Refrain from using general search engines. They may not show you all available clinics — Google Maps, for one, reveals just ten of the upwards of thirty clinics in Washington State using the search terms “abortion” and “abortion clinic.” They also run the risk of showing you imitation abortion clinics known as crisis pregnancy centers.
The Washington State Department of Health also recommends two lists of Washington clinics, one maintained by the Northwest Abortion Access Fund (NWAAF) and the other by the National Abortion Federation (NAF), but these lists are not faultless. The NWAAF displays several providers that are no longer operating, and the NAF only displays NAF-member facilities.
Finally, public hospitals in Washington State are required to provide abortion services if they provide maternity services, making hospital abortions another viable, yet expensive option.
Will my health insurance pay for an abortion?
All students with health insurance plans in Washington that offer maternity coverage will have access to abortion coverage, as well, regardless of the reason for termination. If you are not sure what your plan covers, call your insurance provider.
If you receive insurance from a state other than Washington, you should call your insurance provider to evaluate whether or not abortion is a benefit, and to determine if you can receive coverage in Washington as an out-of-area recipient. Keep in mind that many states restrict abortion coverage, whether or not your insurance is from a state program or private company, and Dobbs has and will further affect those restrictions.
International students are required to maintain health insurance while at UW. If you are an international student, the kind of coverage you receive will vary according to your specific plan. You can call your insurer to determine if and how abortion care is covered. If you are enrolled in the International Student Health Insurance Program (ISHIP), a program for F-1 and J-1 eligible international students, you may also direct questions about coverage to remote help services or to the ISHIP counselor, Chris Dessert.
If you do have a health insurance plan with abortion as a benefit and plan to avail it, be sure to verify that the clinic that you eventually visit is in-network. And if you want to keep your abortion private, you may be able to take some action to do so. There are some general recommendations available online, and the Department of Health offers some suggestions specific to Washington.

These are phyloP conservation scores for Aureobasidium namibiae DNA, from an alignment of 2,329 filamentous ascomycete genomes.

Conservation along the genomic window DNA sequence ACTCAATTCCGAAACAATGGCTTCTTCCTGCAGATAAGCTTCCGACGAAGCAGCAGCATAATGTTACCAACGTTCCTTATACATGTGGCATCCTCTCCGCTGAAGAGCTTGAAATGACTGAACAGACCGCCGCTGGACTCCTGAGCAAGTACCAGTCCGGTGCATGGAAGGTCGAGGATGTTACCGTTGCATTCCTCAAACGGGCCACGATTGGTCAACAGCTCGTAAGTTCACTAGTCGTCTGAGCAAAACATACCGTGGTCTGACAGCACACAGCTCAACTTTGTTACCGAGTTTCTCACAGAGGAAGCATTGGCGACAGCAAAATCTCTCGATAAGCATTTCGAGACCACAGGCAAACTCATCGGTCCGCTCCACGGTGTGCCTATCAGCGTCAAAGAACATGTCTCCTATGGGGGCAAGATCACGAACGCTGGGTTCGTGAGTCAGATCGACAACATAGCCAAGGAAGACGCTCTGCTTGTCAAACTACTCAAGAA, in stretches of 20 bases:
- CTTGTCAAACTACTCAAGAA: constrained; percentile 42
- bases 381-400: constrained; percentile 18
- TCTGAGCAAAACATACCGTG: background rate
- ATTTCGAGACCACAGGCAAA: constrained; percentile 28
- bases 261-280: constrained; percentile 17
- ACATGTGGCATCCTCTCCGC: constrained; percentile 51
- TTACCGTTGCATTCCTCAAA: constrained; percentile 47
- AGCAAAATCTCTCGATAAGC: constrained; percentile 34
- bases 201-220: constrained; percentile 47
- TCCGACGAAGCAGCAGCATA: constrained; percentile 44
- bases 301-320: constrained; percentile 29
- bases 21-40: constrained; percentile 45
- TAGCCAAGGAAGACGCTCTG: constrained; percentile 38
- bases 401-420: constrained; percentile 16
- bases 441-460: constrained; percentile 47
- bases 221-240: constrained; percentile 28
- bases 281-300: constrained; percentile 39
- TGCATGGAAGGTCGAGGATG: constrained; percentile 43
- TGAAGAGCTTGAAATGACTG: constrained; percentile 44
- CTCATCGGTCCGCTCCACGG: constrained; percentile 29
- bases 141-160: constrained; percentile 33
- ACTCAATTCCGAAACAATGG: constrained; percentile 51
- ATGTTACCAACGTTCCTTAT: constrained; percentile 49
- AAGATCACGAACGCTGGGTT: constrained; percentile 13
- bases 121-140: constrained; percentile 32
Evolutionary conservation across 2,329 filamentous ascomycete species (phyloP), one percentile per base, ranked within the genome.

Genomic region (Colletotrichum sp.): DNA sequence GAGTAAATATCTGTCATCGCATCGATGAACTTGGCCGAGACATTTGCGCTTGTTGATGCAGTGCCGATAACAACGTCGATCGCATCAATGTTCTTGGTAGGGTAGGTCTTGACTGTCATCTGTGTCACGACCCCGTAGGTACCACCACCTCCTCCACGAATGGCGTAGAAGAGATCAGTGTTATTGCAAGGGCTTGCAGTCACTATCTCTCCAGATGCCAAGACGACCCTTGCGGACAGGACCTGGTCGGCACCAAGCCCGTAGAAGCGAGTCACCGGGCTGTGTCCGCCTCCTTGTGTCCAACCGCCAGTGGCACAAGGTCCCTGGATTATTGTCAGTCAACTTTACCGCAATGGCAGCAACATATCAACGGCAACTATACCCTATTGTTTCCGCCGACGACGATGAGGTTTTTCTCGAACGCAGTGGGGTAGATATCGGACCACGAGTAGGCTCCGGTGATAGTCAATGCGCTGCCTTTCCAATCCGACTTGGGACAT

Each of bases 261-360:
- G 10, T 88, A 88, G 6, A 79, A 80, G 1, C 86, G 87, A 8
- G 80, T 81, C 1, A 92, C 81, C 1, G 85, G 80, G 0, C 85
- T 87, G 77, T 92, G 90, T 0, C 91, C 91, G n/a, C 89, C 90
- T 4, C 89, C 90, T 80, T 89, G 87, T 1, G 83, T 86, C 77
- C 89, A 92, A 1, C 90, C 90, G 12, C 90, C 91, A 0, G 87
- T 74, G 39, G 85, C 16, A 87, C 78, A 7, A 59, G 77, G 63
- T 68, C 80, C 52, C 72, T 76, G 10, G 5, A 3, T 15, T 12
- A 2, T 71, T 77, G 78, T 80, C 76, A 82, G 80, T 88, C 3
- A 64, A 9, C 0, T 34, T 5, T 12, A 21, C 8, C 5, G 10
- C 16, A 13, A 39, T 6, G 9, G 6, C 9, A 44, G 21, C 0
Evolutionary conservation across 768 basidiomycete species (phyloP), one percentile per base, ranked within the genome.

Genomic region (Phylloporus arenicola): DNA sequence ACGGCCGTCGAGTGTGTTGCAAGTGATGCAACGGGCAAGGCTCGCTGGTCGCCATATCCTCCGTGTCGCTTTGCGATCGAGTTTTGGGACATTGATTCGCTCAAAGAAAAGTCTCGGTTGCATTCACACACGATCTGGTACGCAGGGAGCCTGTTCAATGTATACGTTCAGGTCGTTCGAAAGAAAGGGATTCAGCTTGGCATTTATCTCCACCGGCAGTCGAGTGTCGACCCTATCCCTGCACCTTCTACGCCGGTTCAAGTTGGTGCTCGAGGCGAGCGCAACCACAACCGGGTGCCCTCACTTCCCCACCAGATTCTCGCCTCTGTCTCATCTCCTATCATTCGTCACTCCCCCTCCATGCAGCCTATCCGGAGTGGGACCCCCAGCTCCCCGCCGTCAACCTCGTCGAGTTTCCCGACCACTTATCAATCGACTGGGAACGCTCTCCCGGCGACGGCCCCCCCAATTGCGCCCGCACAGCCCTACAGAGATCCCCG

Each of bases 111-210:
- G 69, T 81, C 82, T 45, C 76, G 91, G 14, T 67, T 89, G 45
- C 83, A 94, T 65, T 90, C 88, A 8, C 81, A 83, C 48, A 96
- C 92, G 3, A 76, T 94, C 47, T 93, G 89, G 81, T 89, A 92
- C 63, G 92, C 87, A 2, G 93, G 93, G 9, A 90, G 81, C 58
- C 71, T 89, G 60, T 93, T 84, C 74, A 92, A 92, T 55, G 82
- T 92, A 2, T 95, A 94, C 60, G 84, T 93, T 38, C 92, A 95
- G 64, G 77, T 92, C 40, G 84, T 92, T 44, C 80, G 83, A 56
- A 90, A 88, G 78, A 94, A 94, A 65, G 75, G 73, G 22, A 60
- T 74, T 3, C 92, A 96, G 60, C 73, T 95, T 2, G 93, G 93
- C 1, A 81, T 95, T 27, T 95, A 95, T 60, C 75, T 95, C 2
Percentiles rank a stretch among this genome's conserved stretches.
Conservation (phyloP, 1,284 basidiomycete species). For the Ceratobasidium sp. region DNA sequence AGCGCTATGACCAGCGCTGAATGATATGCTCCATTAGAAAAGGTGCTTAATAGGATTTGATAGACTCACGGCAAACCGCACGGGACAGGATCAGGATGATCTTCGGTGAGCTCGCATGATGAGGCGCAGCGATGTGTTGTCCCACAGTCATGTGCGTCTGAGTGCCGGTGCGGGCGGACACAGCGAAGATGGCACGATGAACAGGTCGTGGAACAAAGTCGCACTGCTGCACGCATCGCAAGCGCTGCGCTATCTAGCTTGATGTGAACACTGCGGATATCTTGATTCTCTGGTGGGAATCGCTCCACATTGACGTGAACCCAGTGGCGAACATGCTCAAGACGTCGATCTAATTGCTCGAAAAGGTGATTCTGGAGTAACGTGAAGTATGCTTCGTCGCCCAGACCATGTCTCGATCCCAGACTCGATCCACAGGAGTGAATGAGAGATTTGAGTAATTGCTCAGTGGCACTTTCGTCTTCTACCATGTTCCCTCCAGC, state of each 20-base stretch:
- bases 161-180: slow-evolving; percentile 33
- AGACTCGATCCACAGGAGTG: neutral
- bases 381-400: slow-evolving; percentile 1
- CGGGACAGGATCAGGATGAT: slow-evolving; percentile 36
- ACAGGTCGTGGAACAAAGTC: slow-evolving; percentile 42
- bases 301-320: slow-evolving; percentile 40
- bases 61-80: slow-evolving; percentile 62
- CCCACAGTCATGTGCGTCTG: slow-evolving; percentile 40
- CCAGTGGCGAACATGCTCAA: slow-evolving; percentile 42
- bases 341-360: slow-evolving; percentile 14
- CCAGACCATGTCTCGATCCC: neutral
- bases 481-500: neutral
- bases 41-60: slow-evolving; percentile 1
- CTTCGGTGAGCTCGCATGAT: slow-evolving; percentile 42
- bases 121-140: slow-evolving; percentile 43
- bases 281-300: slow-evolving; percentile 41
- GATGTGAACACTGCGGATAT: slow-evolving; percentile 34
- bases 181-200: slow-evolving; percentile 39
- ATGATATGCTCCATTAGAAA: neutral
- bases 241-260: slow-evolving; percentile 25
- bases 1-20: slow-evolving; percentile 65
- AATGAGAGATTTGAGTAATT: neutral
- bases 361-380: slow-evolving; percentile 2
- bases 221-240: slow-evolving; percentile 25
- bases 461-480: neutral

How else can I fund my abortion?
Health insurance is imperfect, to say the least. You might have limited or no abortion coverage under your plan, or be uninsured. Even if you do inherit adequate coverage under your plan, abortion care can incur costs beyond the expense of the procedure itself, like transportation, lodging, and child care.
If you think you are going to have trouble paying for your abortion and its ancillary expenses, an abortion fund may be able to offer you some financial assistance. Abortion funds collect and distribute money to help people pay for their abortions.
Even if you know you need funding, you should try to find a clinic and schedule an appointment before searching for it. Generally, it is a good idea to know how much your abortion will cost and the amount of that total that you can cover, before approaching funds.
Appointments can fill up fast, so scheduling as soon as you are ready will also help to lessen any delays in your care. When scheduling, try calling multiple clinics. Some will charge more or less than others and some might offer discounts, so calling around will help you find the best deal and confirm which clinics are still open.
Most abortion funds are organized according to regions or states. In Washington, you can contact the NWAAF, the NAF Hotline, and Indigenous Women Rising. A single fund may not be able to cover everything, so be prepared to join funds from more than one of these, if possible, to maximize your coverage.
What can students do to support abortion access?
As students in a state where abortion remains legal and appreciates broad support from institutions and elected representatives, we have the opportunity to hold people in power accountable to their affirmingstatements.
On the campus-level, there is enormous room for growth in ASUW policy and reproductive justice-oriented RSOs: Lend support when you are able, enhance what exists, or start something new. Get involved with local organizations like Pro-Choice Washington, the Washington State Coalition Against Domestic Violence, Radical Women, Shout Your Abortion, Surge Reproductive Justice, and Rise Up 4 Abortion Rights.
As always, donations to abortion funds and similar aid projects are welcome if you are financially able to contribute.
Reach writer Kelly Hunter-Lynch at firstname.lastname@example.org. Twitter: @khunterlynch7